Full-Mouth Reconstruction for a Bruxer

Author : Dental Product Shopper
Published Date 05/16/2013
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A 46-year-old male presented to my practice with this chief complaint: ?My teeth are getting smaller.? After a comprehensive exam, I determined that a lifetime of bruxing had caused significant wear. Over time, he had lost his anterior guidance, including his canine guidance.

The patient had no pain or periodontal involvement, and the clinical crown length was adequate to retain crowns. He also had developed Class 5 lesions, some of which had been restored with direct composite.

After constructing a diagnostic wax-up, I slightly increased the patient?s vertical dimension of occlusion. I observed the wax-up in all excursions and confirmed that the occlusal deficiencies were corrected.

We constructed the acrylic provisional from the wax-up. I then prepared all of the teeth and placed the provisional. After a few weeks of wearing the provisionals as a trial run for the case, the patient was completely comfortable, reporting no speech or temporomandibular joint problems.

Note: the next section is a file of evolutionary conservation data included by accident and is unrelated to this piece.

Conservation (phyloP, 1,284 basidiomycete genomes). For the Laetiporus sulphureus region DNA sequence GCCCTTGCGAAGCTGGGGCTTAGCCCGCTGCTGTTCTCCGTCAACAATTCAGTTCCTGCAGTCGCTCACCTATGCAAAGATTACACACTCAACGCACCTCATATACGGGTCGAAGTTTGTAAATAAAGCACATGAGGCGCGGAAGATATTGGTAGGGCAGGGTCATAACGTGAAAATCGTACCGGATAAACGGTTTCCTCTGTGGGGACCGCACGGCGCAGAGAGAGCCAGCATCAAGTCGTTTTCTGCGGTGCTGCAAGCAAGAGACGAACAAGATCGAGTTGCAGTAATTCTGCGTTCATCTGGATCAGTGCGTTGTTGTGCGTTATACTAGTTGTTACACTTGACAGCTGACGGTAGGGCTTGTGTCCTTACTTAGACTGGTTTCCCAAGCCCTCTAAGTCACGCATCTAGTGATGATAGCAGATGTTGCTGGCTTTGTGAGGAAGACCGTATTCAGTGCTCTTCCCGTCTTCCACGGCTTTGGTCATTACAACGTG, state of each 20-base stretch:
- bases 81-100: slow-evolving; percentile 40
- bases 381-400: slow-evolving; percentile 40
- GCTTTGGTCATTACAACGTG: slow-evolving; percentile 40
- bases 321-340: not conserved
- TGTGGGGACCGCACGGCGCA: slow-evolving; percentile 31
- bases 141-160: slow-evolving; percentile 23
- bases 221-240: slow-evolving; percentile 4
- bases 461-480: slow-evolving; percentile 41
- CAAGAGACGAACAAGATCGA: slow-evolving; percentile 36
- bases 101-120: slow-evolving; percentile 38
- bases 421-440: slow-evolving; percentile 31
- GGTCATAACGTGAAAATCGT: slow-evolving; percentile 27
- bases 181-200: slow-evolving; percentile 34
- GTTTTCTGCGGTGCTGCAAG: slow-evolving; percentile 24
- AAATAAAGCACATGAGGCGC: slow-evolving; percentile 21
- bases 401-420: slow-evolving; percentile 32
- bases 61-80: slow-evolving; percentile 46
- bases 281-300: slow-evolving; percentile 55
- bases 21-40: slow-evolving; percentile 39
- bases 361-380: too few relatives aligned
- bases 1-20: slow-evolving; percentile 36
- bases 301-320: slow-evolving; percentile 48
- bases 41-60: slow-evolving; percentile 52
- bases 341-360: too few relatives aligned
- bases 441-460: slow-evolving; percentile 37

After taking final impressions, the final restorations were made and seated. Cast gold crowns were made for the second molars, and gold occlusals were suggested for the remaining posterior teeth, but they were rejected by the patient. A nightguard was constructed, which the patient was instructed to wear nightly and during times of stress.

After 6 years of maintenance, the patient?s periodontal condition is excellent. The patient has reported no problems, and none are clinically evident.

Case Before After

Case uneven surfaces

Case lateral excursion

Case View of Crown

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